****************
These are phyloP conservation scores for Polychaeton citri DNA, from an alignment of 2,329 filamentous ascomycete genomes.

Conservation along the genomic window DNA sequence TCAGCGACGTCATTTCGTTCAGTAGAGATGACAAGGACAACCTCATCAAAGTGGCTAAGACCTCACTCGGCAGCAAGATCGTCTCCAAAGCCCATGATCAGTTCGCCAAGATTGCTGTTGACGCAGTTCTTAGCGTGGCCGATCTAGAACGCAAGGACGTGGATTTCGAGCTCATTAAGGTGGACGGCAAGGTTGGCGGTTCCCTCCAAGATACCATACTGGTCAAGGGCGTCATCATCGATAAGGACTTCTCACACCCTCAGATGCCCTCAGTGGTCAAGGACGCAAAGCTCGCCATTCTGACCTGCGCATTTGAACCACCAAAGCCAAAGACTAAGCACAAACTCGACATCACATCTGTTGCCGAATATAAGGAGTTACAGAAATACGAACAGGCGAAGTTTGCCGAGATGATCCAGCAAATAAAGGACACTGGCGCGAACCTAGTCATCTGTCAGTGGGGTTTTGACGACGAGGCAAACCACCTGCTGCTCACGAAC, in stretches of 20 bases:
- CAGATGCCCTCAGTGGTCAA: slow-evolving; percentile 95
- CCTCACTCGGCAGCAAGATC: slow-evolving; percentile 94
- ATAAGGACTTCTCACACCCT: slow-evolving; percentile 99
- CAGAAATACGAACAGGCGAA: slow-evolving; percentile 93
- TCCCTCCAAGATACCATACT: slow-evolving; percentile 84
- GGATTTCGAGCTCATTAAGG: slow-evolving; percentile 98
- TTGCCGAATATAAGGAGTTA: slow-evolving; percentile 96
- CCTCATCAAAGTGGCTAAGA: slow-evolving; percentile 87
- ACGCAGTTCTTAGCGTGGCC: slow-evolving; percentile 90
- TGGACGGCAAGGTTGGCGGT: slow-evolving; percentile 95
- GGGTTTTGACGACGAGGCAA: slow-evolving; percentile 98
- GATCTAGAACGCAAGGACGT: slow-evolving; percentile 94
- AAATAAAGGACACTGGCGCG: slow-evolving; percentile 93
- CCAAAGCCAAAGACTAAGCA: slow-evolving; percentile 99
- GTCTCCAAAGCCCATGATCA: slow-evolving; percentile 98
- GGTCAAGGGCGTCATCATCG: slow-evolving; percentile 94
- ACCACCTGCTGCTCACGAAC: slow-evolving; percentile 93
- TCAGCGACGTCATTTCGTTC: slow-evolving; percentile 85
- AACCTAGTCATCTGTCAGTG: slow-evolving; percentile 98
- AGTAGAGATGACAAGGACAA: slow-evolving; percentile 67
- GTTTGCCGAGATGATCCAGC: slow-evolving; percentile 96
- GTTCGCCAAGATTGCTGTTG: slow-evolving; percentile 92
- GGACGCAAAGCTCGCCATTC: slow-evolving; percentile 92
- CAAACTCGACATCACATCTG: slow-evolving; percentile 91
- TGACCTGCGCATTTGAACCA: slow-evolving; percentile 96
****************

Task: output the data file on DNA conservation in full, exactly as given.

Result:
These are phyloP conservation scores for Polychaeton citri DNA, from an alignment of 2,329 filamentous ascomycete genomes.

Conservation along the genomic window DNA sequence TCAGCGACGTCATTTCGTTCAGTAGAGATGACAAGGACAACCTCATCAAAGTGGCTAAGACCTCACTCGGCAGCAAGATCGTCTCCAAAGCCCATGATCAGTTCGCCAAGATTGCTGTTGACGCAGTTCTTAGCGTGGCCGATCTAGAACGCAAGGACGTGGATTTCGAGCTCATTAAGGTGGACGGCAAGGTTGGCGGTTCCCTCCAAGATACCATACTGGTCAAGGGCGTCATCATCGATAAGGACTTCTCACACCCTCAGATGCCCTCAGTGGTCAAGGACGCAAAGCTCGCCATTCTGACCTGCGCATTTGAACCACCAAAGCCAAAGACTAAGCACAAACTCGACATCACATCTGTTGCCGAATATAAGGAGTTACAGAAATACGAACAGGCGAAGTTTGCCGAGATGATCCAGCAAATAAAGGACACTGGCGCGAACCTAGTCATCTGTCAGTGGGGTTTTGACGACGAGGCAAACCACCTGCTGCTCACGAAC, in stretches of 20 bases:
- CAGATGCCCTCAGTGGTCAA: slow-evolving; percentile 95
- CCTCACTCGGCAGCAAGATC: slow-evolving; percentile 94
- ATAAGGACTTCTCACACCCT: slow-evolving; percentile 99
- CAGAAATACGAACAGGCGAA: slow-evolving; percentile 93
- TCCCTCCAAGATACCATACT: slow-evolving; percentile 84
- GGATTTCGAGCTCATTAAGG: slow-evolving; percentile 98
- TTGCCGAATATAAGGAGTTA: slow-evolving; percentile 96
- CCTCATCAAAGTGGCTAAGA: slow-evolving; percentile 87
- ACGCAGTTCTTAGCGTGGCC: slow-evolving; percentile 90
- TGGACGGCAAGGTTGGCGGT: slow-evolving; percentile 95
- GGGTTTTGACGACGAGGCAA: slow-evolving; percentile 98
- GATCTAGAACGCAAGGACGT: slow-evolving; percentile 94
- AAATAAAGGACACTGGCGCG: slow-evolving; percentile 93
- CCAAAGCCAAAGACTAAGCA: slow-evolving; percentile 99
- GTCTCCAAAGCCCATGATCA: slow-evolving; percentile 98
- GGTCAAGGGCGTCATCATCG: slow-evolving; percentile 94
- ACCACCTGCTGCTCACGAAC: slow-evolving; percentile 93
- TCAGCGACGTCATTTCGTTC: slow-evolving; percentile 85
- AACCTAGTCATCTGTCAGTG: slow-evolving; percentile 98
- AGTAGAGATGACAAGGACAA: slow-evolving; percentile 67
- GTTTGCCGAGATGATCCAGC: slow-evolving; percentile 96
- GTTCGCCAAGATTGCTGTTG: slow-evolving; percentile 92
- GGACGCAAAGCTCGCCATTC: slow-evolving; percentile 92
- CAAACTCGACATCACATCTG: slow-evolving; percentile 91
- TGACCTGCGCATTTGAACCA: slow-evolving; percentile 96